Words by Tess Becker
One of the scariest things on a summer day at the beach is to see sharks swimming in the water nearby. Thanks to movies like Jaws sharks have gotten a bad rap and while they’re still dangerous animals, they’re not nearly as dangerous as they’ve been portrayed. In fact, they’ve become more common recently and that might be a good thing.
Long-time conservation efforts have helped sharks rebound from decades of decline dropping to 30% of their 1980s population.
“Sharks are coming back. Their numbers are growing,” said Dr. Bob Hueter, chief scientist for OCEARCH, a nonprofit ocean research and education organization. “They’re not overpopulated, they’re not even probably close to what they were back in the 1940s and 1950s. But they are making a comeback.”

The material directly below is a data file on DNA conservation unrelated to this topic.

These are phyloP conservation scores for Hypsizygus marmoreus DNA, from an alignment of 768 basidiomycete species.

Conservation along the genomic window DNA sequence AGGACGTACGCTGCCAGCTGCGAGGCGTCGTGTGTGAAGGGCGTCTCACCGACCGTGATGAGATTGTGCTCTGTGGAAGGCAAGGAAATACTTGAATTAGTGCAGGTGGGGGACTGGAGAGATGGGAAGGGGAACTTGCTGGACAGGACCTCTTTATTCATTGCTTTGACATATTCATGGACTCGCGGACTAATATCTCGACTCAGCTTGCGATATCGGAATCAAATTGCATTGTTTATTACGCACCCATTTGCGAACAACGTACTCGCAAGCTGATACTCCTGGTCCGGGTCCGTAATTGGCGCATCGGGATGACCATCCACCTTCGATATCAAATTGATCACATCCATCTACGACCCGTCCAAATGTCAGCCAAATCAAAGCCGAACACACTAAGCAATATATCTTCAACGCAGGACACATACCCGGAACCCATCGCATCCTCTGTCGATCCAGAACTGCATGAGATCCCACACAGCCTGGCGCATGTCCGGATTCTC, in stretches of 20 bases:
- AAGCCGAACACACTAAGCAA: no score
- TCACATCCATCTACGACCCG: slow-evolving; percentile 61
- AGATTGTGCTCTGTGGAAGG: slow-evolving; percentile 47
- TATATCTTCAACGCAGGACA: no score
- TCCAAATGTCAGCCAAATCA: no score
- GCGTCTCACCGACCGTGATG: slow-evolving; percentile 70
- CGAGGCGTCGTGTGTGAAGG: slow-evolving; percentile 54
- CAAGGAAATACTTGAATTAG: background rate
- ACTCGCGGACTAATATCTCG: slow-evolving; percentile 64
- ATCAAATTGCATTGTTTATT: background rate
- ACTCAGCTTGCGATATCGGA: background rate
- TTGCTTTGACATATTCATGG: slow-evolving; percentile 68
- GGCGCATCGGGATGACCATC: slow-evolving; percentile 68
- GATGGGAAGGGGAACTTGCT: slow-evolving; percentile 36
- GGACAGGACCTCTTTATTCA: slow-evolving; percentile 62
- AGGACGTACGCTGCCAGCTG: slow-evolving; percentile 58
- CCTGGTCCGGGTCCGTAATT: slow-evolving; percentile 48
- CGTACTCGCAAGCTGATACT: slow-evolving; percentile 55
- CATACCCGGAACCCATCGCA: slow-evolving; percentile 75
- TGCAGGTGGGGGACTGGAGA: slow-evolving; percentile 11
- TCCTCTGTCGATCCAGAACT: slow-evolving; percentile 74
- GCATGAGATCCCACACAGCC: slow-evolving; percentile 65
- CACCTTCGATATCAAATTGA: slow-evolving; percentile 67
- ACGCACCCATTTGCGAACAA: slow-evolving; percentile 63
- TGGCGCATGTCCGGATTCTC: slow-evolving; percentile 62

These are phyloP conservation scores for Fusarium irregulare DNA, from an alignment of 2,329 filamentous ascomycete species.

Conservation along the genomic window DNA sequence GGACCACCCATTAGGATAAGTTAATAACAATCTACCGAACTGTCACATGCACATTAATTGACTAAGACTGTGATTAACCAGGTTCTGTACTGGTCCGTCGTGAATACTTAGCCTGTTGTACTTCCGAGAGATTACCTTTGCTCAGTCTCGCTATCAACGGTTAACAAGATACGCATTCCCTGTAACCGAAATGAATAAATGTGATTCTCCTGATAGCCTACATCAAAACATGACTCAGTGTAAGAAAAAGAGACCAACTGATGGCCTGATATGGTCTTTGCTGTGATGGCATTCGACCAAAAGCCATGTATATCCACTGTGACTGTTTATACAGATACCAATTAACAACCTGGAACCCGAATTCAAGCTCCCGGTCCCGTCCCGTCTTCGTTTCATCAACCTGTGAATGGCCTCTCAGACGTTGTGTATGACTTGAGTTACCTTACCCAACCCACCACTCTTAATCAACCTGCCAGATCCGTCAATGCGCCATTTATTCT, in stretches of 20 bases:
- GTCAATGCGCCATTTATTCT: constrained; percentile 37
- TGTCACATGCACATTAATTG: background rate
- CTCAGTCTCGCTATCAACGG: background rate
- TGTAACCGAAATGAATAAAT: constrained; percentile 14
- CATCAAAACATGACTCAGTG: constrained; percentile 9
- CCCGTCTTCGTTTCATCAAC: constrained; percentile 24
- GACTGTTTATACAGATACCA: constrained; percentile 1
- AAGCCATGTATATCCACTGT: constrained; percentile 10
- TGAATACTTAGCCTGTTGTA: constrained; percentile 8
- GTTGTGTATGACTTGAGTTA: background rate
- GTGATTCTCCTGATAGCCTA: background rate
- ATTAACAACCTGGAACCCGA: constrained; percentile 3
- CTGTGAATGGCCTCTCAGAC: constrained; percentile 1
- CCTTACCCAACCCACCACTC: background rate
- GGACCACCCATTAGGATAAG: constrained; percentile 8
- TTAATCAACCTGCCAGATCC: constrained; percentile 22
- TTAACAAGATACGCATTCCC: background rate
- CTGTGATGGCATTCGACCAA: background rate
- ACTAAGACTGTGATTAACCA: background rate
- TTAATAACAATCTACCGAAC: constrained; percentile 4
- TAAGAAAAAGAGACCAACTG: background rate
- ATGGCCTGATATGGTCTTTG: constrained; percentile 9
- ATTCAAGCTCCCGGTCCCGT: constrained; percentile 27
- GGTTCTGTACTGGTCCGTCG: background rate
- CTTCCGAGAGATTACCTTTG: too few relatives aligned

And again, sharks aren’t nearly as dangerous as we may have been led to believe. In fact, most sharks are practically harmless to humans. Only about a dozen of the more than 300 species of sharks have been involved in attacks on humans, and even then those shark attacks are rarely fatal.
Sharks are incredibly important to the ecosystems they live in, serving as keystone species meaning that their presence and ecological role impact the lives of many other species and processes, both directly and indirectly. So it’s very good news that they’re making a comeback.
At Smiley Movement, we like to elevate the work of charities across the world. Here are three charities whose causes align with the themes in this article.
The Women Invested to Save Earth Fund. This organization helps support underrepresented and underfunded Black, indigenous, and women of color-led organizations across the world. Find out more and support them here.
Collective Sun. They help nonprofits get outfitted with solar power capabilities. Check them out here.
Florida Bicycle Association. An organization that helps mobilize people and promote greener living and safer biking. Find out more.